NASA’s Perseverance Rover, with its fantastic microphone, has collected enough data to allow researchers to calculate the speed of sound on Mars. Baptiste Chide presented the findings during this year’s Lunar and Planetary Science Conference.
The method used was extremely simple and kind of brilliant. They measured the amount of time it took for the sounds of Percy’s laser blasts as it sampled rocks to return to the microphone on the rover. Since they knew the distance from the ground to the microphone, they could calculate the velocity of the sounds. It’s a pretty basic physics problem where velocity equals distance divided by time.
And the answer? The speed of sound on Mars is approximately 240 meters per second. But wait, there’s more. Different frequencies seem to travel at different speeds, with an increase of 10 m/s occurring for sounds above 400 Hz. That could make communication with people on Mars very difficult since certain sounds of speech would arrive at different times and leave the conversation garbled.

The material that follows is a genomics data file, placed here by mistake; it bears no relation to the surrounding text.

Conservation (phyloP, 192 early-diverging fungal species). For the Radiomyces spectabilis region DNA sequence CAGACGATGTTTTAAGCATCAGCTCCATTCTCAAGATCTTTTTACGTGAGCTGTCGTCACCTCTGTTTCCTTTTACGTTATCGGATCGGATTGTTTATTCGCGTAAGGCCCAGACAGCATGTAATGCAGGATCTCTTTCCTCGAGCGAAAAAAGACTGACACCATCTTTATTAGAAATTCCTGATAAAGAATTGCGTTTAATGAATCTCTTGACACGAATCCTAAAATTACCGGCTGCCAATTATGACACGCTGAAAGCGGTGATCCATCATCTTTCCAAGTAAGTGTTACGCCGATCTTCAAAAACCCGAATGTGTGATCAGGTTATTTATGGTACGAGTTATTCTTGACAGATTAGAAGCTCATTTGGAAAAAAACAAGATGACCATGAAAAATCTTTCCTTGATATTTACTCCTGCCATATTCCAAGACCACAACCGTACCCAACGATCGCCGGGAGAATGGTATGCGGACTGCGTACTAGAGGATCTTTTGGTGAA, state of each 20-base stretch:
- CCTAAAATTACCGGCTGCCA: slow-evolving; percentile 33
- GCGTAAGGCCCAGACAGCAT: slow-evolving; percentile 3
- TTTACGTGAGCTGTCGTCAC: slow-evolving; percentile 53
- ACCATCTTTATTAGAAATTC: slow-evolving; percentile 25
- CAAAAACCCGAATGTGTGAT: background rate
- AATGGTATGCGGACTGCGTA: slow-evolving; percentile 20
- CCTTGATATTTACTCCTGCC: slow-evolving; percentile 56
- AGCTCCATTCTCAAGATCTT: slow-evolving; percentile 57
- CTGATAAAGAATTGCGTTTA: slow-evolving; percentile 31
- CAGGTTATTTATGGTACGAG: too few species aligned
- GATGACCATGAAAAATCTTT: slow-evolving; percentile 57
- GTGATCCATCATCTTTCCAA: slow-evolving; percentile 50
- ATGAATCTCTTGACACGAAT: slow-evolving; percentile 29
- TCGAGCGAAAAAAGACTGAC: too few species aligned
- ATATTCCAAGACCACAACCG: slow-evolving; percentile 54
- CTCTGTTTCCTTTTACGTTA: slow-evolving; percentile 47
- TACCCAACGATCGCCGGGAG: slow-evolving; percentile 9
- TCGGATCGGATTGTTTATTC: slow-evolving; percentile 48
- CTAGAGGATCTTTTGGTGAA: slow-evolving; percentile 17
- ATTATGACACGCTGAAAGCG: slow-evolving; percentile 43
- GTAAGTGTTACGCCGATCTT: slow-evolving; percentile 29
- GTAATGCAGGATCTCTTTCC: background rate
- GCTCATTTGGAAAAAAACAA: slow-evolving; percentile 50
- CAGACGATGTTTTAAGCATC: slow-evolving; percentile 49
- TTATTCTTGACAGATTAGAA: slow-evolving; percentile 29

Side note! The speed of sound is also sensitive to temperature, so Percy’s microphone can be used to measure changes in temperature around the rover. Pretty cool stuff.
Chide and his team plan to continue analyzing the sounds coming from Mars in order to determine any seasonal changes or other fluctuations such as might occur during a dust storm. We’ll bring the results to you here on Daily Space when they publish them.
Analysis of sounds captured by Perseverance rover reveals speed of sound on the Red Planet (Phys.org)